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What Ball Weight Do Pro Bowlers Use? A Breakdown of the Pros’ Equipment

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When watching professional bowlers effortlessly throw strike after strike, it’s hard not to notice the hefty bowling balls they can wield with such grace and power.

Whether it’s a tournament on television or if you’ve been fortunate enough to catch the pros competing live, you’ll see them smoothly gliding balls weighing anywhere from 14 to 16 pounds down the lane at blazing fast speeds.

As a casual bowler, you may be wondering—just how are they able to control such heavy balls so precisely? What factors go into a pro’s choice of ball weight? And what can an amateur bowler learn from the pros about selecting the right ball weight?

In this in-depth guide, we’ll break down the typical ball weights used by professional bowlers on the PBA and PWBA tours. You’ll learn what goes into a pro’s decision-making process for choosing the optimal ball weight for their game.

We’ll also provide tips and recommendations for how casual and amateur bowlers can find the right weight to maximize their accuracy, power, and consistency on the lanes.

Typical Bowling Ball Weights Used by Professionals

Male professional bowlers on the PBA Tour tend to use heavier bowling balls, ranging from 14 to 16 pounds in weight. The average weight for male bowlers is around 15 pounds.

For women professional bowlers on the PWBA tour, the common weight range is between 10 to 14 pounds. The average pro female bowler uses a ball weighing approximately 12 to 13 pounds.

In general, using a heavier ball weight allows professional bowlers to generate more momentum and hitting power to knock down pins. However, heavier balls can be more difficult to control accurately. So top pros need muscle strength and technical skill to manage the heavier loads.

On the other hand, lighter bowling balls don’t hit the pins with as much sheer force. But lighter weights provide greater control and finesse for pros making more tricky spare shots and precision shots at specific target areas.

Factors That Influence a Professional’s Bowling Ball Weight Selection

Professional bowlers take many factors into account when selecting the optimal ball weight for their game:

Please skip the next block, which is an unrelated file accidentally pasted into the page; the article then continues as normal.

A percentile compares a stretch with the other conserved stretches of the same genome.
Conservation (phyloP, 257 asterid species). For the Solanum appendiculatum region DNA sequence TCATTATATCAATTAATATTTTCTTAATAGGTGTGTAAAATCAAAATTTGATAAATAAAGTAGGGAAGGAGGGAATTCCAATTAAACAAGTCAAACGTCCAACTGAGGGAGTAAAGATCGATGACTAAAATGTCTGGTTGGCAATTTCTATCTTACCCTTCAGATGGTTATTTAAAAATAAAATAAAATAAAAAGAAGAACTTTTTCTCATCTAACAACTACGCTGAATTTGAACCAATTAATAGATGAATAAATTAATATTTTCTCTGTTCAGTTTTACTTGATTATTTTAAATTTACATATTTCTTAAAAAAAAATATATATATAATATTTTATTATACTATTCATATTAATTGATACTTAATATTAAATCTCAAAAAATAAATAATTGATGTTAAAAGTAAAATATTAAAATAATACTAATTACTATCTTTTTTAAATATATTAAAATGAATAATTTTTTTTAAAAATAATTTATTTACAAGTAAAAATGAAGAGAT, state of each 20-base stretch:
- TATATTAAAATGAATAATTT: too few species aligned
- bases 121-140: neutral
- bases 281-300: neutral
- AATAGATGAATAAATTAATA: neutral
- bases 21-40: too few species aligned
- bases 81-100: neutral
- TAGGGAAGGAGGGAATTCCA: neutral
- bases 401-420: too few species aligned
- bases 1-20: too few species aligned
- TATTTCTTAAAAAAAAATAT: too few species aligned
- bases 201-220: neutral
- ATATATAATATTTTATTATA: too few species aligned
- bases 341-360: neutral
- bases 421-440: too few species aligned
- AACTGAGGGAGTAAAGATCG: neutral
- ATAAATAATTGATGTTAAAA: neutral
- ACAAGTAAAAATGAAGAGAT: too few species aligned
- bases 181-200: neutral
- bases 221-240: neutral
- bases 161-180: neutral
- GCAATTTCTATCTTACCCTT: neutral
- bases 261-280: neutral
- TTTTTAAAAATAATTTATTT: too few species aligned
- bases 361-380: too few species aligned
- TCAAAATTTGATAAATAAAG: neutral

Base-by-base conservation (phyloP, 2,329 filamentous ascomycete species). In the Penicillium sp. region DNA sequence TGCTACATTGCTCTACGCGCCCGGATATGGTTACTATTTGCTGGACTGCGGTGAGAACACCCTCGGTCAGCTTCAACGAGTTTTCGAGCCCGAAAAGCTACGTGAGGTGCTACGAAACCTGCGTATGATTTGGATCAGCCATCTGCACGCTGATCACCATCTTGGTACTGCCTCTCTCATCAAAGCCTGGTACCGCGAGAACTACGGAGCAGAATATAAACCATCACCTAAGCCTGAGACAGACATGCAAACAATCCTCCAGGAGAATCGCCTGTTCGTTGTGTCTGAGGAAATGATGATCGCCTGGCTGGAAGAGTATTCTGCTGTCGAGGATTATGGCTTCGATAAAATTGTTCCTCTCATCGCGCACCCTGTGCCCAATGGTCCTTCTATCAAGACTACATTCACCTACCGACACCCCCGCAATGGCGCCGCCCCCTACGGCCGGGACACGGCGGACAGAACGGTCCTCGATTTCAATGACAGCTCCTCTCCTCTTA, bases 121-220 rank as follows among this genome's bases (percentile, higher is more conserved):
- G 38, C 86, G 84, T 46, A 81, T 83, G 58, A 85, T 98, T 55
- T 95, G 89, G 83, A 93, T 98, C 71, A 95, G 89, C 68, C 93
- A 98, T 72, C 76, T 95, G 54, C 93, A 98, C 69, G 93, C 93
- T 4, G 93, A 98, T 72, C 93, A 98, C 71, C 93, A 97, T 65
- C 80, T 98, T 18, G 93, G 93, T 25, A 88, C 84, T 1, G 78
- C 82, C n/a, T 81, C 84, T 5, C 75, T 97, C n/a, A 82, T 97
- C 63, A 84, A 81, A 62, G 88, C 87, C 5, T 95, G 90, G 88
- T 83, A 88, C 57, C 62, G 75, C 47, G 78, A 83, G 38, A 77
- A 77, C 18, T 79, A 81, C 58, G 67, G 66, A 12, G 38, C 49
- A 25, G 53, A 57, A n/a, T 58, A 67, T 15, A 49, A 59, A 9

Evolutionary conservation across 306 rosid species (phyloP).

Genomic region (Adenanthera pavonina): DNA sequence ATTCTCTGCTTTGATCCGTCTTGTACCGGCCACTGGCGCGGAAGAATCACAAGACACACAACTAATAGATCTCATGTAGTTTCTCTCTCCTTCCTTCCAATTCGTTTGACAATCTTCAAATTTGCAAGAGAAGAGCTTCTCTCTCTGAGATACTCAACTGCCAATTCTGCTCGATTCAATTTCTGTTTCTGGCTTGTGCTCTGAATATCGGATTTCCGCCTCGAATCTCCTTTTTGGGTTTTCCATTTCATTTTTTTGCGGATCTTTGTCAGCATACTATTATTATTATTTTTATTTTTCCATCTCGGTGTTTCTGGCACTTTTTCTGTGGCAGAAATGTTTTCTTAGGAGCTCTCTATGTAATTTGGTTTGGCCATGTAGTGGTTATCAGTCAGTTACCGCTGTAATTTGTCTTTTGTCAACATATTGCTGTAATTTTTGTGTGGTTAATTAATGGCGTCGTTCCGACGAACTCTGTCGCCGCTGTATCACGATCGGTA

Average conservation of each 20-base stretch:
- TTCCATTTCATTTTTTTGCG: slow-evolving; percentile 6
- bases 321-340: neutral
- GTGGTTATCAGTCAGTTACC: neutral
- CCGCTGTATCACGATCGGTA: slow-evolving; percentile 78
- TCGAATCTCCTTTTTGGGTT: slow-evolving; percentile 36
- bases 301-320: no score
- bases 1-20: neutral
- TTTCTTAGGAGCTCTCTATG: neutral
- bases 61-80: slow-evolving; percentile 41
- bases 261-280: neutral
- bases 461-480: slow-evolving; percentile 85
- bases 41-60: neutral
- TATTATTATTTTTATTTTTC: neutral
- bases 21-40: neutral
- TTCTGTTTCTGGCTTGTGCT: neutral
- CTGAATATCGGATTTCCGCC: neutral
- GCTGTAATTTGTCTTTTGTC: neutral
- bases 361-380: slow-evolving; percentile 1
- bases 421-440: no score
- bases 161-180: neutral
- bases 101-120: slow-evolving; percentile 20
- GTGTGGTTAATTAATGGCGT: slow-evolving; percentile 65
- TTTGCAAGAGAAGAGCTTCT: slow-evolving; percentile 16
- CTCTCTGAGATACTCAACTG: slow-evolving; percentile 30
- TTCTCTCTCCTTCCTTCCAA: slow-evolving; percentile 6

• Strength and Comfort Level – Pro bowlers have trained extensively to build up the arm, wrist, and finger strength necessary to wield heavier balls. A weight needs to feel comfortable based on their fitness level.
  • Oil Patterns – Heavier balls are more suitable for oily lane conditions because they are less impacted by the oil. Slick lanes allow the momentum of bigger balls to plow through.
  • Bowling Style – “Cranker” pros who generate high ball revs at release may opt for heavier weights to maximize pin action. Slower, controlled styles may use lighter balls.
  • Equipment Technology – Advanced ball materials and weight block designs allow for new options in weights.
  • Personal Preference – Many pros stick with a familiar weight they’ve used for years that just “feels right” for their game.
  • Weather Conditions – Colder weather can make gripping a heavy ball more difficult, leading some pros to drop a pound or two.

As elite athletes, pro bowlers have very in-tune senses of feel, balance, and control. So they often know right away if a specific ball weight isn’t right for their strengths, comfort, and bowling style.

This intuitive sense of the optimal weight developed over thousands of games is what allows them to consistently excel.

Breakdown of Ball Weights Used by Famous Professional Bowlers

To give you a better idea of real weights that top professionals use, here is a rundown of some famous pro bowlers and the ball weights they have achieved success with:

  • Jason Belmonte – 16 pounds: The Australian star nicknamed “The Bowling Master” is one of the most dominant PBA players of all time. He throws a 16-pound ball to generate big power.
  • Liz Johnson – 14 pounds: Among the top women bowlers ever, Johnson was the first woman to make a PBA televised final. She uses a 14-pound ball to match her strength and smaller hand size.
  • Norm Duke – 15 pounds: This PBA Hall of Famer is one of only five bowlers with over 40 PBA titles. Duke wields a trusty 15-pound ball for his controlled power game.
  • EJ Tackett – 16 pounds: As a tall and strong pro, Tackett can harness a 16-pounder effectively. He focuses on speed and revs over finesse.
  • Ronnie Russell – 14 pounds: Using a lighter 14-pound ball, this PBA veteran star has amassed over $1.5 million in career winnings. The lighter weight suits his accuracy.
  • Kelly Kulick – 14 pounds: As the first woman to win a PBA tournament, Kulick has an elite arsenal based around a 14-pound bowling ball. This gives her both control and hitting power.

The weights used by the top male and female professionals range widely based on individual factors. But the typical pro uses either 14, 15, or 16 pounds to obtain the optimal blend of control, hitting power, and leverage based on their build and bowling style.

Recommendations for Selecting Ball Weight As a Casual Bowler